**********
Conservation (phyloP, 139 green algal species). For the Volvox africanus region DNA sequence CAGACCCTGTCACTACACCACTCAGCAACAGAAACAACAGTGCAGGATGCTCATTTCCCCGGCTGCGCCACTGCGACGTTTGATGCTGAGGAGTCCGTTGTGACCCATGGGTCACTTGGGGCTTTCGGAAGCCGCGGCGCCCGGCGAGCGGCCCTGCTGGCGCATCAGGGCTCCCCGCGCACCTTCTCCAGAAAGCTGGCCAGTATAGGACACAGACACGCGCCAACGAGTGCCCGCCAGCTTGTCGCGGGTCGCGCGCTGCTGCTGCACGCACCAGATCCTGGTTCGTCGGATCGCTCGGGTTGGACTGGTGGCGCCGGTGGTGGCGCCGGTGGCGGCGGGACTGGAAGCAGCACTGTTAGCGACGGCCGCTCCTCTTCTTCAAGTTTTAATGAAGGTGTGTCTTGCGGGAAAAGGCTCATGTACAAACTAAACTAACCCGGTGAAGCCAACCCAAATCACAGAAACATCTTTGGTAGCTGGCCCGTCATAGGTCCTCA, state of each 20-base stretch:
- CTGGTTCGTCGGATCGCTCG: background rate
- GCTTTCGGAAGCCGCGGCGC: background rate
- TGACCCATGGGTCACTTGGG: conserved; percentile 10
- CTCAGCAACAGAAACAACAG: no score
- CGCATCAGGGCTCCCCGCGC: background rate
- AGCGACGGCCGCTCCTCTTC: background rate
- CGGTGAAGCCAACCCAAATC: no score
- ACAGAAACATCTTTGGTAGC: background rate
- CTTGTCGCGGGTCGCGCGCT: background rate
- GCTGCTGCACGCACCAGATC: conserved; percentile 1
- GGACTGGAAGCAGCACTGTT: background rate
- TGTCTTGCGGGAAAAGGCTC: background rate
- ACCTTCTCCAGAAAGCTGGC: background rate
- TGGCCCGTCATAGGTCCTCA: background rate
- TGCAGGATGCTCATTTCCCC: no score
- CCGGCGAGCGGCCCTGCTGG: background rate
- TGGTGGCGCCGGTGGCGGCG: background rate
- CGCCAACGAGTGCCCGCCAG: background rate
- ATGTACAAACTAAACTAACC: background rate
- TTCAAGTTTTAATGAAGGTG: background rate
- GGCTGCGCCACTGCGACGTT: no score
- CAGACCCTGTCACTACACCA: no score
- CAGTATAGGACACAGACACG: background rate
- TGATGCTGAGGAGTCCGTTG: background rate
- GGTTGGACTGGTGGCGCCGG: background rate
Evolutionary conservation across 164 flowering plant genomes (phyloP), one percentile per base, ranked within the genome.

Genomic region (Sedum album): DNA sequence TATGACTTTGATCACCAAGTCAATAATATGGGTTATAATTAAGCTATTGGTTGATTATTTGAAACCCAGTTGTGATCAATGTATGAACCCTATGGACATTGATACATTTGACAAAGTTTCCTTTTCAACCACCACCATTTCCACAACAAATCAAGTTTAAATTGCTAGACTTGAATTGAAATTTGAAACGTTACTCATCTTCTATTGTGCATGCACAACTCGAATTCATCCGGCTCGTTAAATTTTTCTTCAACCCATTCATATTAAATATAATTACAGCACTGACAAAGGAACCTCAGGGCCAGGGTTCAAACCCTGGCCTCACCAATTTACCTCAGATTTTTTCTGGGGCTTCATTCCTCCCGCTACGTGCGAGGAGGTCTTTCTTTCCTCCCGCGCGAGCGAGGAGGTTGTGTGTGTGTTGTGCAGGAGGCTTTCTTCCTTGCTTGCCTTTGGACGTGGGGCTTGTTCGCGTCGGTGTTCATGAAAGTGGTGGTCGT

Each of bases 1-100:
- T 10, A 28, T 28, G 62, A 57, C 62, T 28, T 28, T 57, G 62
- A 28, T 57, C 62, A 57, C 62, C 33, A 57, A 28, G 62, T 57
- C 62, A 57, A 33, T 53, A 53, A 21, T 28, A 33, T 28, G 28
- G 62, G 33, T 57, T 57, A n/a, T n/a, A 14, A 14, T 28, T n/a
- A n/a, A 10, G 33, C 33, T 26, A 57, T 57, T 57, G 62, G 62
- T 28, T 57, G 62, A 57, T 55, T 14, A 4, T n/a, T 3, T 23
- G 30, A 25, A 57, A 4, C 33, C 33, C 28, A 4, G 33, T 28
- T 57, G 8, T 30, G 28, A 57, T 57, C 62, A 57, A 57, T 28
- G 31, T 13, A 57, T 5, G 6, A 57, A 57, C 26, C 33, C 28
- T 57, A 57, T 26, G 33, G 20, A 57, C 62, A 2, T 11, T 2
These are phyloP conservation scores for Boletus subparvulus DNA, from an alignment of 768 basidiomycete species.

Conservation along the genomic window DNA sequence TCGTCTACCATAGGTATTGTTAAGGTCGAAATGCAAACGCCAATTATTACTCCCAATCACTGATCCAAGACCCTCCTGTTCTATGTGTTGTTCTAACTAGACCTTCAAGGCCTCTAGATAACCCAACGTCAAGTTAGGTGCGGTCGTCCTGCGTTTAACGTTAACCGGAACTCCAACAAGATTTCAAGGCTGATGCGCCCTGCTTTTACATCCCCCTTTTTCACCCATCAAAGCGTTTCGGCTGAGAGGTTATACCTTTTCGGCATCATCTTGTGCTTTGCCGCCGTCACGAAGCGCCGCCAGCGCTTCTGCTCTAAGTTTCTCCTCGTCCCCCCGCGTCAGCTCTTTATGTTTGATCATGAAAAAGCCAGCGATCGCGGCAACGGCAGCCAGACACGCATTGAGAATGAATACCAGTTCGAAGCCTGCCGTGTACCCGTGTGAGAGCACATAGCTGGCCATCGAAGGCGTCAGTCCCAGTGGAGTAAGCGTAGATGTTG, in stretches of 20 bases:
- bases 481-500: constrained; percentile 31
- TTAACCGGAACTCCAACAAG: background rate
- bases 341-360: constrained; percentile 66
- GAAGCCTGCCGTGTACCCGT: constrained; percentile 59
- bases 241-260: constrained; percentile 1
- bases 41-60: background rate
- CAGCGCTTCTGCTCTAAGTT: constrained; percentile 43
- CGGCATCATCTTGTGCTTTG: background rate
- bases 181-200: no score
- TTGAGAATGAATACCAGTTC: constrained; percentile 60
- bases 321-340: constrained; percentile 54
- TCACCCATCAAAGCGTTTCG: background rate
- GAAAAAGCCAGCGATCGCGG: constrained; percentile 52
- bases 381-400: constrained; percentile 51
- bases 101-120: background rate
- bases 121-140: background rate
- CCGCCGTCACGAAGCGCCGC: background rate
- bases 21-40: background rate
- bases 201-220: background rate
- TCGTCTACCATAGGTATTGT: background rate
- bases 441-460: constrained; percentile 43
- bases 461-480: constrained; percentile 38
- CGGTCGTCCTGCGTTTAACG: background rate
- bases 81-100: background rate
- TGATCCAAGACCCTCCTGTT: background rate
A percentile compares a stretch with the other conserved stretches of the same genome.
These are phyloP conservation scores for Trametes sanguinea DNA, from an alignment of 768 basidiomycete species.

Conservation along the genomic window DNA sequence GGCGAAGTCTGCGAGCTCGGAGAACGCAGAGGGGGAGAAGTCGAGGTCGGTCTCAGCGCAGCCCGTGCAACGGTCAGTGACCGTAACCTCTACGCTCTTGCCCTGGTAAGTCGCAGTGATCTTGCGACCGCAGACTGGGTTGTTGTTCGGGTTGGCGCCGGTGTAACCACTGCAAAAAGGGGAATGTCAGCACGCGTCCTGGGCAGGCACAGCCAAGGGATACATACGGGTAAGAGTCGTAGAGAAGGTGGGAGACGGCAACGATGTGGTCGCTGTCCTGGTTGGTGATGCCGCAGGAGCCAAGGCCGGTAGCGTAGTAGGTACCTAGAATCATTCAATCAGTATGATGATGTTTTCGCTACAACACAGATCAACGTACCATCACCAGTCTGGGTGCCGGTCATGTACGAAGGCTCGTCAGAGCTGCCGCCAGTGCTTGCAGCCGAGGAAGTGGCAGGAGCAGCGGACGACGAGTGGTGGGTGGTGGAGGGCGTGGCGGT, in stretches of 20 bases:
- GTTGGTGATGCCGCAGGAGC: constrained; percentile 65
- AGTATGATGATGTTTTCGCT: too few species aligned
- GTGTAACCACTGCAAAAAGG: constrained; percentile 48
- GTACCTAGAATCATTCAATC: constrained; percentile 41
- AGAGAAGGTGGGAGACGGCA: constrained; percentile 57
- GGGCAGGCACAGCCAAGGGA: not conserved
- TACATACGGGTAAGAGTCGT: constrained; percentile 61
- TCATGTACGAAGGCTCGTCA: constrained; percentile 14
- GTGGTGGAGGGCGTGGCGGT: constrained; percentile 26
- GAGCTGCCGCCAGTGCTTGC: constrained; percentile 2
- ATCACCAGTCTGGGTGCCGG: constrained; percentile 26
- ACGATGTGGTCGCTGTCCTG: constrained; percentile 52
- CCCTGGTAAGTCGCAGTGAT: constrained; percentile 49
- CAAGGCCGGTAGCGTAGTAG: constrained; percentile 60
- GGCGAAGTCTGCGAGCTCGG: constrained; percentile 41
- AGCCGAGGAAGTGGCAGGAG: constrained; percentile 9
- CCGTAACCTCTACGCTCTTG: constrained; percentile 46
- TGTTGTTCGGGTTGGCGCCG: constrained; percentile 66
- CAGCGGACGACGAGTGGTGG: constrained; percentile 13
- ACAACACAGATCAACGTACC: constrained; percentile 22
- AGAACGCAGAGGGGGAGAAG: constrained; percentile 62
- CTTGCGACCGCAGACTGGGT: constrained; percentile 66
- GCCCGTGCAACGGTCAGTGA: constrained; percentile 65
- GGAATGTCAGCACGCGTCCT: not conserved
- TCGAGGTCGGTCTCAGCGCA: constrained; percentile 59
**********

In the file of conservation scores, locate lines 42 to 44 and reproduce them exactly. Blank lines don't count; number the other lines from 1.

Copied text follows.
- bases 481-500: constrained; percentile 31
- TTAACCGGAACTCCAACAAG: background rate
- bases 341-360: constrained; percentile 66